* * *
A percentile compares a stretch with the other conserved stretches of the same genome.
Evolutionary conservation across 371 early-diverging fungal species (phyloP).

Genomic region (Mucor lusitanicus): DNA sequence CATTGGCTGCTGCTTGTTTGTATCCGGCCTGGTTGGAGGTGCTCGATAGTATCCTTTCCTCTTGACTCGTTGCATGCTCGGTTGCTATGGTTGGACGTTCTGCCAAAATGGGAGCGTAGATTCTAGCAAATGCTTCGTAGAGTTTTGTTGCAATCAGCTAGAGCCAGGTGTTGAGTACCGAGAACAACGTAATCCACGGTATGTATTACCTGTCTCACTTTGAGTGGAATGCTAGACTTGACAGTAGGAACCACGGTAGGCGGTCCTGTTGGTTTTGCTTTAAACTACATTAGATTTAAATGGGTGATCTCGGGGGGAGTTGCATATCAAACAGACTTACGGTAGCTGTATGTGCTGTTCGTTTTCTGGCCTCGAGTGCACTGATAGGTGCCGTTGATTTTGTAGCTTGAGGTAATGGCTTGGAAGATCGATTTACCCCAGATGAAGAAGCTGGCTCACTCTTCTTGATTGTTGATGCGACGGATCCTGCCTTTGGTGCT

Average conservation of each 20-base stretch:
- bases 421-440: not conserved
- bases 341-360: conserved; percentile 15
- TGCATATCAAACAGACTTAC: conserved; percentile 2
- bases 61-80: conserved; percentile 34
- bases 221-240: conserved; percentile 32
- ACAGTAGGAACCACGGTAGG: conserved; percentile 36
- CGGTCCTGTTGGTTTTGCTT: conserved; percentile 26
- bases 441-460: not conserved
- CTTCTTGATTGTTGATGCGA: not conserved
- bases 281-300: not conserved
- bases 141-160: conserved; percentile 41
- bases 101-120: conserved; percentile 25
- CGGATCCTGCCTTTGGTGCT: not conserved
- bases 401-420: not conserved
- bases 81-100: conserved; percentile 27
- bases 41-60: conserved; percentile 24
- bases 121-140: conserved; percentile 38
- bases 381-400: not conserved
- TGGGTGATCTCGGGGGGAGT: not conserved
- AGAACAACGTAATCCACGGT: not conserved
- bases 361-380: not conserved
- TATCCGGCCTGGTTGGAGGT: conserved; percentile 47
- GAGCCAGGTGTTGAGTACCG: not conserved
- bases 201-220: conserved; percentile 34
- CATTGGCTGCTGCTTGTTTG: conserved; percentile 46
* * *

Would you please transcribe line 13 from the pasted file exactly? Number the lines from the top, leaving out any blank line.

- CTTCTTGATTGTTGATGCGA: not conserved